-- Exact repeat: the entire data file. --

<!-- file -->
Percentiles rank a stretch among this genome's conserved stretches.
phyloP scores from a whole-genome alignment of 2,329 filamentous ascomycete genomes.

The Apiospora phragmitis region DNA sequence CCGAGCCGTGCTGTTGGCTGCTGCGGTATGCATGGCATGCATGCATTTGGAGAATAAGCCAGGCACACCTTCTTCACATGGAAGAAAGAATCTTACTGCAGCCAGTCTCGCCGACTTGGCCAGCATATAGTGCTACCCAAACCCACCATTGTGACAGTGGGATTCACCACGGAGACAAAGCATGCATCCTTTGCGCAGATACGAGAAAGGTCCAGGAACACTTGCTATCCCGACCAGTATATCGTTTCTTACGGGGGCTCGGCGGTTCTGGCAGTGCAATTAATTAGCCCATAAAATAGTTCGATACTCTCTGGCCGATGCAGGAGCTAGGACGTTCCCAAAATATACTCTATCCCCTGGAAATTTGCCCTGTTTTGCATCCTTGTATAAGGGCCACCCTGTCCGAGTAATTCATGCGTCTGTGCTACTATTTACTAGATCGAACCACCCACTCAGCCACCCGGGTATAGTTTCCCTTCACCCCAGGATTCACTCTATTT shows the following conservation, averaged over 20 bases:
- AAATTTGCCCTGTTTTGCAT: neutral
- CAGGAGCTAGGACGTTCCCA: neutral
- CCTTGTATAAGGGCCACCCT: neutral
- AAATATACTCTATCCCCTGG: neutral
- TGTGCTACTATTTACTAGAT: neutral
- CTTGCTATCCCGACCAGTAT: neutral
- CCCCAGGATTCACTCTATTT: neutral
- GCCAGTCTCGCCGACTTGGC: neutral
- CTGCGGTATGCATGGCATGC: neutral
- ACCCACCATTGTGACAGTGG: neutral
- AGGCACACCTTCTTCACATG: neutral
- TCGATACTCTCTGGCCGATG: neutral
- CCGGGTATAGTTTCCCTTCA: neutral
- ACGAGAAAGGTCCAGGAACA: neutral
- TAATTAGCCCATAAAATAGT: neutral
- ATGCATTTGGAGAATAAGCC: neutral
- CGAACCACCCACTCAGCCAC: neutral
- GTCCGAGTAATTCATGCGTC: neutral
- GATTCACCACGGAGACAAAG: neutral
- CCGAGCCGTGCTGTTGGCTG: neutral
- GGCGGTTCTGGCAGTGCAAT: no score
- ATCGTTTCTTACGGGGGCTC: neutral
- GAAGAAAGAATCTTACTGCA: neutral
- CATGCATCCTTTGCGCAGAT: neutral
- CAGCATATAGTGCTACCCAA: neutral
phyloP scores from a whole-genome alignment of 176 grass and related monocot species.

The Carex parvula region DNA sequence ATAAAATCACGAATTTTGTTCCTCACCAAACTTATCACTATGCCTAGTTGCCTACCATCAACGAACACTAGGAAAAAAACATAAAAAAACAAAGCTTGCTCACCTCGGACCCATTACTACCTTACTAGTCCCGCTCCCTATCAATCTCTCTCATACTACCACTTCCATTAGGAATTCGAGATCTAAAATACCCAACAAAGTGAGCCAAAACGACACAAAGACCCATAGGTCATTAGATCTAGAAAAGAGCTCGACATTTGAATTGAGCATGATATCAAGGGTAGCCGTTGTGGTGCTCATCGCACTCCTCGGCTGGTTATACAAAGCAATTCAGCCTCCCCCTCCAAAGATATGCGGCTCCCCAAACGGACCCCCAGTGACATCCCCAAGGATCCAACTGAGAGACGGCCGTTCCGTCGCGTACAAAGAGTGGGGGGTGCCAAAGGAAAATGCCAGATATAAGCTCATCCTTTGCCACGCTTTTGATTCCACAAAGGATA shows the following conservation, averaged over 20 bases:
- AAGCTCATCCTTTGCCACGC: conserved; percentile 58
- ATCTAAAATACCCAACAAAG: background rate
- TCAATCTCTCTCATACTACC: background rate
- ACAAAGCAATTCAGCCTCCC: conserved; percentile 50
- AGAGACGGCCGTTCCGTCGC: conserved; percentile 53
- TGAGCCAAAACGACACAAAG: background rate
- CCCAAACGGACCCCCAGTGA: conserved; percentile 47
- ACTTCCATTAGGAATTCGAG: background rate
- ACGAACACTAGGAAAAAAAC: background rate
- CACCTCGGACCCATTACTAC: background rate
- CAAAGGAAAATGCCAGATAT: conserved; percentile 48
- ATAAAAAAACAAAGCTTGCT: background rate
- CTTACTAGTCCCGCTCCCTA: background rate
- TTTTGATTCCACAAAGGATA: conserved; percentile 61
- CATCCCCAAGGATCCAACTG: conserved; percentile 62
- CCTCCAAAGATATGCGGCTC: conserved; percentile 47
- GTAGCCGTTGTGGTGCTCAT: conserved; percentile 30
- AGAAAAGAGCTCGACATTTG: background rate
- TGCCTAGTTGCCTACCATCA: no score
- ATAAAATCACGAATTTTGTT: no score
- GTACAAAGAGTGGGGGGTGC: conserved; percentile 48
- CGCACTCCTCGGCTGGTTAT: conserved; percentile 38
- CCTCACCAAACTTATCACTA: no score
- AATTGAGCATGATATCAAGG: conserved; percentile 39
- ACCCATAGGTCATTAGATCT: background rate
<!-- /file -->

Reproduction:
Percentiles rank a stretch among this genome's conserved stretches.
phyloP scores from a whole-genome alignment of 2,329 filamentous ascomycete genomes.

The Apiospora phragmitis region DNA sequence CCGAGCCGTGCTGTTGGCTGCTGCGGTATGCATGGCATGCATGCATTTGGAGAATAAGCCAGGCACACCTTCTTCACATGGAAGAAAGAATCTTACTGCAGCCAGTCTCGCCGACTTGGCCAGCATATAGTGCTACCCAAACCCACCATTGTGACAGTGGGATTCACCACGGAGACAAAGCATGCATCCTTTGCGCAGATACGAGAAAGGTCCAGGAACACTTGCTATCCCGACCAGTATATCGTTTCTTACGGGGGCTCGGCGGTTCTGGCAGTGCAATTAATTAGCCCATAAAATAGTTCGATACTCTCTGGCCGATGCAGGAGCTAGGACGTTCCCAAAATATACTCTATCCCCTGGAAATTTGCCCTGTTTTGCATCCTTGTATAAGGGCCACCCTGTCCGAGTAATTCATGCGTCTGTGCTACTATTTACTAGATCGAACCACCCACTCAGCCACCCGGGTATAGTTTCCCTTCACCCCAGGATTCACTCTATTT shows the following conservation, averaged over 20 bases:
- AAATTTGCCCTGTTTTGCAT: neutral
- CAGGAGCTAGGACGTTCCCA: neutral
- CCTTGTATAAGGGCCACCCT: neutral
- AAATATACTCTATCCCCTGG: neutral
- TGTGCTACTATTTACTAGAT: neutral
- CTTGCTATCCCGACCAGTAT: neutral
- CCCCAGGATTCACTCTATTT: neutral
- GCCAGTCTCGCCGACTTGGC: neutral
- CTGCGGTATGCATGGCATGC: neutral
- ACCCACCATTGTGACAGTGG: neutral
- AGGCACACCTTCTTCACATG: neutral
- TCGATACTCTCTGGCCGATG: neutral
- CCGGGTATAGTTTCCCTTCA: neutral
- ACGAGAAAGGTCCAGGAACA: neutral
- TAATTAGCCCATAAAATAGT: neutral
- ATGCATTTGGAGAATAAGCC: neutral
- CGAACCACCCACTCAGCCAC: neutral
- GTCCGAGTAATTCATGCGTC: neutral
- GATTCACCACGGAGACAAAG: neutral
- CCGAGCCGTGCTGTTGGCTG: neutral
- GGCGGTTCTGGCAGTGCAAT: no score
- ATCGTTTCTTACGGGGGCTC: neutral
- GAAGAAAGAATCTTACTGCA: neutral
- CATGCATCCTTTGCGCAGAT: neutral
- CAGCATATAGTGCTACCCAA: neutral
phyloP scores from a whole-genome alignment of 176 grass and related monocot species.

The Carex parvula region DNA sequence ATAAAATCACGAATTTTGTTCCTCACCAAACTTATCACTATGCCTAGTTGCCTACCATCAACGAACACTAGGAAAAAAACATAAAAAAACAAAGCTTGCTCACCTCGGACCCATTACTACCTTACTAGTCCCGCTCCCTATCAATCTCTCTCATACTACCACTTCCATTAGGAATTCGAGATCTAAAATACCCAACAAAGTGAGCCAAAACGACACAAAGACCCATAGGTCATTAGATCTAGAAAAGAGCTCGACATTTGAATTGAGCATGATATCAAGGGTAGCCGTTGTGGTGCTCATCGCACTCCTCGGCTGGTTATACAAAGCAATTCAGCCTCCCCCTCCAAAGATATGCGGCTCCCCAAACGGACCCCCAGTGACATCCCCAAGGATCCAACTGAGAGACGGCCGTTCCGTCGCGTACAAAGAGTGGGGGGTGCCAAAGGAAAATGCCAGATATAAGCTCATCCTTTGCCACGCTTTTGATTCCACAAAGGATA shows the following conservation, averaged over 20 bases:
- AAGCTCATCCTTTGCCACGC: conserved; percentile 58
- ATCTAAAATACCCAACAAAG: background rate
- TCAATCTCTCTCATACTACC: background rate
- ACAAAGCAATTCAGCCTCCC: conserved; percentile 50
- AGAGACGGCCGTTCCGTCGC: conserved; percentile 53
- TGAGCCAAAACGACACAAAG: background rate
- CCCAAACGGACCCCCAGTGA: conserved; percentile 47
- ACTTCCATTAGGAATTCGAG: background rate
- ACGAACACTAGGAAAAAAAC: background rate
- CACCTCGGACCCATTACTAC: background rate
- CAAAGGAAAATGCCAGATAT: conserved; percentile 48
- ATAAAAAAACAAAGCTTGCT: background rate
- CTTACTAGTCCCGCTCCCTA: background rate
- TTTTGATTCCACAAAGGATA: conserved; percentile 61
- CATCCCCAAGGATCCAACTG: conserved; percentile 62
- CCTCCAAAGATATGCGGCTC: conserved; percentile 47
- GTAGCCGTTGTGGTGCTCAT: conserved; percentile 30
- AGAAAAGAGCTCGACATTTG: background rate
- TGCCTAGTTGCCTACCATCA: no score
- ATAAAATCACGAATTTTGTT: no score
- GTACAAAGAGTGGGGGGTGC: conserved; percentile 48
- CGCACTCCTCGGCTGGTTAT: conserved; percentile 38
- CCTCACCAAACTTATCACTA: no score
- AATTGAGCATGATATCAAGG: conserved; percentile 39
- ACCCATAGGTCATTAGATCT: background rate